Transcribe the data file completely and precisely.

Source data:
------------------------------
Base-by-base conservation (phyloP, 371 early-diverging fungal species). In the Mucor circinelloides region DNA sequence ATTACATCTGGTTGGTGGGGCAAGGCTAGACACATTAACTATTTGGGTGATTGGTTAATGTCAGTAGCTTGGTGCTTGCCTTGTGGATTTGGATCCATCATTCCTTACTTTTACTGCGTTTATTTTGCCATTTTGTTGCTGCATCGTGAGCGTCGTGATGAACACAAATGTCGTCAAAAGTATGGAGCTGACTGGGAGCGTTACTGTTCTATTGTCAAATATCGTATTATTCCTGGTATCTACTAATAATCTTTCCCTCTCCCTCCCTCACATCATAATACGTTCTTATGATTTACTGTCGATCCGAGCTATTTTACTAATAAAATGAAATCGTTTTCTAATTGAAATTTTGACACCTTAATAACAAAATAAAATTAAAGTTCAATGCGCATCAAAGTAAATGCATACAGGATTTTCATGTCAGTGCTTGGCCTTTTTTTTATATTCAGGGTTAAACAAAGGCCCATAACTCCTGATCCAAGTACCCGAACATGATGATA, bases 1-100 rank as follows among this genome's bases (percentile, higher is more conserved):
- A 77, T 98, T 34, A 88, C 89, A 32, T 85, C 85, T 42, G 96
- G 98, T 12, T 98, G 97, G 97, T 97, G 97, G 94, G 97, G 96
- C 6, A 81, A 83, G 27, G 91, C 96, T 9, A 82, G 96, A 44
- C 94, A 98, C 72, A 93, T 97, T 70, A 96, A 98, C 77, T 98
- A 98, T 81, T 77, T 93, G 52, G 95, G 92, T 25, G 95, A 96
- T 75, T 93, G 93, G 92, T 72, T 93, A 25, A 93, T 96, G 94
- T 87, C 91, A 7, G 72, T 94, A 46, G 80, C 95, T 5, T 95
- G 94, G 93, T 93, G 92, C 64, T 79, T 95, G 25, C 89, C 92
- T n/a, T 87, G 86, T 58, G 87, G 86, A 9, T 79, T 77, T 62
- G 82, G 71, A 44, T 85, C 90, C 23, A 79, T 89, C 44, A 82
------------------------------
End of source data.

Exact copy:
Base-by-base conservation (phyloP, 371 early-diverging fungal species). In the Mucor circinelloides region DNA sequence ATTACATCTGGTTGGTGGGGCAAGGCTAGACACATTAACTATTTGGGTGATTGGTTAATGTCAGTAGCTTGGTGCTTGCCTTGTGGATTTGGATCCATCATTCCTTACTTTTACTGCGTTTATTTTGCCATTTTGTTGCTGCATCGTGAGCGTCGTGATGAACACAAATGTCGTCAAAAGTATGGAGCTGACTGGGAGCGTTACTGTTCTATTGTCAAATATCGTATTATTCCTGGTATCTACTAATAATCTTTCCCTCTCCCTCCCTCACATCATAATACGTTCTTATGATTTACTGTCGATCCGAGCTATTTTACTAATAAAATGAAATCGTTTTCTAATTGAAATTTTGACACCTTAATAACAAAATAAAATTAAAGTTCAATGCGCATCAAAGTAAATGCATACAGGATTTTCATGTCAGTGCTTGGCCTTTTTTTTATATTCAGGGTTAAACAAAGGCCCATAACTCCTGATCCAAGTACCCGAACATGATGATA, bases 1-100 rank as follows among this genome's bases (percentile, higher is more conserved):
- A 77, T 98, T 34, A 88, C 89, A 32, T 85, C 85, T 42, G 96
- G 98, T 12, T 98, G 97, G 97, T 97, G 97, G 94, G 97, G 96
- C 6, A 81, A 83, G 27, G 91, C 96, T 9, A 82, G 96, A 44
- C 94, A 98, C 72, A 93, T 97, T 70, A 96, A 98, C 77, T 98
- A 98, T 81, T 77, T 93, G 52, G 95, G 92, T 25, G 95, A 96
- T 75, T 93, G 93, G 92, T 72, T 93, A 25, A 93, T 96, G 94
- T 87, C 91, A 7, G 72, T 94, A 46, G 80, C 95, T 5, T 95
- G 94, G 93, T 93, G 92, C 64, T 79, T 95, G 25, C 89, C 92
- T n/a, T 87, G 86, T 58, G 87, G 86, A 9, T 79, T 77, T 62
- G 82, G 71, A 44, T 85, C 90, C 23, A 79, T 89, C 44, A 82